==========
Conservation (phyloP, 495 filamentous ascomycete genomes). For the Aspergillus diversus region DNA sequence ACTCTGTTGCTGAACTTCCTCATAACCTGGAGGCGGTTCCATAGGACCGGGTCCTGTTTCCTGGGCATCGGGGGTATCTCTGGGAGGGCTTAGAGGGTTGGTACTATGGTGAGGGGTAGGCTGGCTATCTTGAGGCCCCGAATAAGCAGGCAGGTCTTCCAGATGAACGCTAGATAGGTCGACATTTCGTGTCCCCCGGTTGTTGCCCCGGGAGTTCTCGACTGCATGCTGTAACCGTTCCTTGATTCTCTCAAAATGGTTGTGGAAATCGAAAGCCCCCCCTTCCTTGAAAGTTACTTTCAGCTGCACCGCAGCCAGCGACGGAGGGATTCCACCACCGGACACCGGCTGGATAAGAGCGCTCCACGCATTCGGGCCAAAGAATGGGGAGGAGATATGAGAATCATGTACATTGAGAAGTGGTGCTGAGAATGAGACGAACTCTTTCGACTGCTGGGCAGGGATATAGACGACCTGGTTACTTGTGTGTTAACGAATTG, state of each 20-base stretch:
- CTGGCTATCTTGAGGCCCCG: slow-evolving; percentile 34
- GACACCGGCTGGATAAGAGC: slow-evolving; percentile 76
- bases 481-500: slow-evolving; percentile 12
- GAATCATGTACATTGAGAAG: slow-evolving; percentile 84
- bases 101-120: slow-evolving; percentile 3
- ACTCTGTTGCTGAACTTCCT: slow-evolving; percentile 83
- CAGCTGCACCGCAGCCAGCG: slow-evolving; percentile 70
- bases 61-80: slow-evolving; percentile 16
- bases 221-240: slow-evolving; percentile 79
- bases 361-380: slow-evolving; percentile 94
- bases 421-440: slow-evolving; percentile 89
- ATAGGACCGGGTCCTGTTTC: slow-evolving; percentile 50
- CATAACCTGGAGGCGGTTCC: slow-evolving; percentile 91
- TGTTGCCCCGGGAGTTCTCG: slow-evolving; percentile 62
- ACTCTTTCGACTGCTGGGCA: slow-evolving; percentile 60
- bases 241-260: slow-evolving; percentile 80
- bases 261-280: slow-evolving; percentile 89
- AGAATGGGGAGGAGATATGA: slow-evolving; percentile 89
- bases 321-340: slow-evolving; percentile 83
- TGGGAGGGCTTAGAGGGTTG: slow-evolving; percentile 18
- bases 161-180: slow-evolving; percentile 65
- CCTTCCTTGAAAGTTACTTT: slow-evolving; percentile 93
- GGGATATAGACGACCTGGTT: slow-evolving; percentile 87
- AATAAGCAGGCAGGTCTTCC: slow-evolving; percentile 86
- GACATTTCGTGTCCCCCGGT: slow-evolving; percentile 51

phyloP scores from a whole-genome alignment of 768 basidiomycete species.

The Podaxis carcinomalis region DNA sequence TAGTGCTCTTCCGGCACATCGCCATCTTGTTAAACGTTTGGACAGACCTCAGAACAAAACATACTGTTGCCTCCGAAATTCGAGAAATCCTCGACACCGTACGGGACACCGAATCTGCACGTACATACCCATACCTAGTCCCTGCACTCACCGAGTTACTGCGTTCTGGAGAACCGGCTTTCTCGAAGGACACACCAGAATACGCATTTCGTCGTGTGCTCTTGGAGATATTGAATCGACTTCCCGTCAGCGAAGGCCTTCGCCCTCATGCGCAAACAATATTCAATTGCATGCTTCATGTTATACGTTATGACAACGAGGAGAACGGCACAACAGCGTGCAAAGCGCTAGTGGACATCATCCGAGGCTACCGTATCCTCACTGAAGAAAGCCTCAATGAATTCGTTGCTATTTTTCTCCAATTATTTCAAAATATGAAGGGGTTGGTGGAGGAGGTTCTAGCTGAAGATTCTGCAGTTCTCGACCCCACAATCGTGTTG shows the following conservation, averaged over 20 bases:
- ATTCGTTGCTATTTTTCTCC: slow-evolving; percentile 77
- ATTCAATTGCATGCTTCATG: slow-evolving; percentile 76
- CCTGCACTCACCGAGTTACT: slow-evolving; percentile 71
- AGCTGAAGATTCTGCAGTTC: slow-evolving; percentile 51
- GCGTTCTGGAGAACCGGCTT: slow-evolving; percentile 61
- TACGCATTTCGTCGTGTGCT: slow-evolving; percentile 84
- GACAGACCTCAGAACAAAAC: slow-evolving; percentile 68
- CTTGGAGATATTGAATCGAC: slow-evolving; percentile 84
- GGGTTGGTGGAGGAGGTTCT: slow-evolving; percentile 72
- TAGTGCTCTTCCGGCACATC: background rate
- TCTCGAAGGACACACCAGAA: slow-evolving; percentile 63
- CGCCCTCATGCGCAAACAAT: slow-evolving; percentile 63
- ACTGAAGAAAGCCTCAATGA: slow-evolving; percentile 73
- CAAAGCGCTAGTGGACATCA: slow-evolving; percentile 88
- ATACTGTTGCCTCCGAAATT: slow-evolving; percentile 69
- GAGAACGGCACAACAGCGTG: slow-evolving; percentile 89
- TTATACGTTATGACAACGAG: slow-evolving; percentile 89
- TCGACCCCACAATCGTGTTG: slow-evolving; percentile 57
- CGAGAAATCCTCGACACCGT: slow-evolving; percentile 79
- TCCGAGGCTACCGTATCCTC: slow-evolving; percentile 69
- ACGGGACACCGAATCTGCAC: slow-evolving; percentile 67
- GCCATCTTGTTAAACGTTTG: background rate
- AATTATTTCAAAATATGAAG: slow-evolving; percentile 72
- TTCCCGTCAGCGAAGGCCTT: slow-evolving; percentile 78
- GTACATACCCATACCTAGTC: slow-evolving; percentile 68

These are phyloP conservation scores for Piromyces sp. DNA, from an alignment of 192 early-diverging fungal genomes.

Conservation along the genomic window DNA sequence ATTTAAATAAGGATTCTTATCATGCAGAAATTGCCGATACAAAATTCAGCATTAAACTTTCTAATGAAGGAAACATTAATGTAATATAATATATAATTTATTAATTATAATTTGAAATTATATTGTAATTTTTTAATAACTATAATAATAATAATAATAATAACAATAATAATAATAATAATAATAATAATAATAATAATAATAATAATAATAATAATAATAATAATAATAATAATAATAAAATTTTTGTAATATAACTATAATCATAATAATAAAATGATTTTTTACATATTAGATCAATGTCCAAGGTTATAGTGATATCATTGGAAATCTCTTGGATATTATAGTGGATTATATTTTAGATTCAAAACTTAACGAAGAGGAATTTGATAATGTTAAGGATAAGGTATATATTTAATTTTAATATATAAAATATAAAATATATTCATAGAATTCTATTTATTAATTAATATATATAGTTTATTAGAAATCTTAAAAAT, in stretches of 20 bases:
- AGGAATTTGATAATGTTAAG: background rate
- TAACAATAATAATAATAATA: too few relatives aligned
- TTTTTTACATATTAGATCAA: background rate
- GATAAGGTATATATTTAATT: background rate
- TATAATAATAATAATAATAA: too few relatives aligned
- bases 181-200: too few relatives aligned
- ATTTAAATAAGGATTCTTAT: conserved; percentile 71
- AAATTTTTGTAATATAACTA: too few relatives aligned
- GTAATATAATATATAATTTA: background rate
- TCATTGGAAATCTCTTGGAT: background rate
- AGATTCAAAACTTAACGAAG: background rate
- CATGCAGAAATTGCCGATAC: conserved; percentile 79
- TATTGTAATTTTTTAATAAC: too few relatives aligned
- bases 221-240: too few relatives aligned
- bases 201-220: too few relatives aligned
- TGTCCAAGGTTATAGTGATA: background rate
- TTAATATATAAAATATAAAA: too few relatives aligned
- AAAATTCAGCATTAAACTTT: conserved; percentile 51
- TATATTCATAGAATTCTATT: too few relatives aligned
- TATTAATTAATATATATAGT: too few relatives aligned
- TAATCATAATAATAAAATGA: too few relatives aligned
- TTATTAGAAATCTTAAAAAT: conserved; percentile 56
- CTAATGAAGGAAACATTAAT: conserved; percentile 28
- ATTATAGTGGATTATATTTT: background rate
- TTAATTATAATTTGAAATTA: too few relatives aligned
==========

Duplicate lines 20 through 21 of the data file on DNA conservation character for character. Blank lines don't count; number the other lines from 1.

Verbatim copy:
- bases 321-340: slow-evolving; percentile 83
- TGGGAGGGCTTAGAGGGTTG: slow-evolving; percentile 18